by Sarah Garman
My client, Trey, and I went to the Germantown Cricket Club (GCC) for some of our physical therapy sessions over the summer. Trey enjoys coming here with his family to use the playground, fitness center, or swim in the pool. One of the ways I try to keep physical therapy fun and interesting for Trey is trying new sports and activities out in the community. The indoor tennis courts at GCC are the perfect space to escape the heat and humidity for exercise during the summer months. During our therapy sessions, we focused on speed and agility training, in addition to spatial and body awareness – all important components to playing tennis! We used visual, auditory, and kinesthetic feedback to enhance Trey’s learning experience when performing various tennis drills. Trey and I had so much fun playing on the tennis courts this summer in our all white uniforms!
by Sandy Masayko
These beautiful customized chairs and slant boards not only meet children’s seating needs, they reflect the children’s interests and are very attractive. All of this adaptive design work has been done by our talented and valuable Cardboard Fairy, Dorothy Hess, who meets with the children’s therapists to determine best seating. Thank you, Dorothy, for continuing to work with the children who are served by Easterseals!
by Sarah Dubrow
I always love pairing a fun book with a sensory activity to get kids excited about speech therapy, and any ocean themed book will work! Stories that are repetitive are much more engaging for children, because they can feel confident about what’s coming next.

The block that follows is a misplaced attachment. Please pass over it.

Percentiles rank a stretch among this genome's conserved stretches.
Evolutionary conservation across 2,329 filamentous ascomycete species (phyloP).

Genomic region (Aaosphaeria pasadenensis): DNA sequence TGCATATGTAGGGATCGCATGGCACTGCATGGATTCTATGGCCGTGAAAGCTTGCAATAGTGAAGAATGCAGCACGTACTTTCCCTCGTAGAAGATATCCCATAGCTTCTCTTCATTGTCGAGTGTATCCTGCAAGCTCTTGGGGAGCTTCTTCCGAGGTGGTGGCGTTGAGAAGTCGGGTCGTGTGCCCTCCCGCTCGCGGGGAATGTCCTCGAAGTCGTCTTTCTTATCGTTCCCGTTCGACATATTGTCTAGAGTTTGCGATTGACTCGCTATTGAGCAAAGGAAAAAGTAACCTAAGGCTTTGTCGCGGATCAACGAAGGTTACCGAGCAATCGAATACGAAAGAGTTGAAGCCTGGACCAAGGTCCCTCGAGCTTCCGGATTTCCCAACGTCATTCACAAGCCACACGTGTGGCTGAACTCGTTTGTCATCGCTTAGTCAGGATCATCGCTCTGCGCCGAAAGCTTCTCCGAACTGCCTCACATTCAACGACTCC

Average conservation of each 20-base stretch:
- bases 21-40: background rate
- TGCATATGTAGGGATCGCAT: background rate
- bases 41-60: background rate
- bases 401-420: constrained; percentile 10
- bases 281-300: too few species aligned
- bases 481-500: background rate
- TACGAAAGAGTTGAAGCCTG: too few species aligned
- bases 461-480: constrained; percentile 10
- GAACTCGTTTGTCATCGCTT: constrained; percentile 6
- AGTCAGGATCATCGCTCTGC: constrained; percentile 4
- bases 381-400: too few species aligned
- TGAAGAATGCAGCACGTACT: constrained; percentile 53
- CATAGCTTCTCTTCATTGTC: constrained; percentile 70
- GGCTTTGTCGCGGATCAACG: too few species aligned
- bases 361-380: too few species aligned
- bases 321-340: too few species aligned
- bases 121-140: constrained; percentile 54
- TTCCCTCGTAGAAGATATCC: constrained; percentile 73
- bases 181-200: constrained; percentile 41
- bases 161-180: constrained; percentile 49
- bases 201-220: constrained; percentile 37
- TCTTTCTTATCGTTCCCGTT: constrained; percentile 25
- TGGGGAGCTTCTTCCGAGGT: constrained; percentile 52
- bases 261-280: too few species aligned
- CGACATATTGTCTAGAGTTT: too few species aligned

This book, Way Down Deep in the Deep Blue Sea by Jan Peck and illustrated by Valeria Petrone is an awesome repetitive story that keeps kids engaged with vibrant pictures and words that kids can learn quickly.
Skills to Target:
||– Ocean themed vocabulary
– 3 – 4 word utterances
(e.g., I see a __)
– Pragmatic skills like waving “hi” and “bye” to the animals
||– Various speech sounds
– Syllable pacing (Turning books into a songs helps kids follow and sing along!)
And… For the Sensory Activity!
Once we finished reading our ocean story, I let the kiddos find different sea creatures in a variety of sensory bins. They were able to find and label the various sea creatures they saw in the story. We also talked about the different kinds of textures and feelings in each bin (cold, rough, squishy, wet etc.).
From left to right, I used sand, water with blue food coloring, and water beads or Orbeez (you can get these on amazon or at Target).
by Sarah Dubrow
- Pick a simple recipe (Or add miscellaneous ingredients into a bowl)
- If possible, have toys that resemble the cooking supplies
- Or give your child safe real materials
- Decide what words or phrases you would like to target with your child
- Use the provided strategies throughout your cooking session to elicit communication from your child.
Techniques to Increase Language Use
- Modeling – Hold objects close your mouth and say the target word. Having them make eye contact with you will draw their attention to you and help with imitation
- Descriptive Play – Describe what your child is doing as they are doing it . For example, you might say: “You are putting the flour in the bowl”
- “More” – Give your child only 1-2 pieces of something or give them less of what they need. This will encourage them to ask for more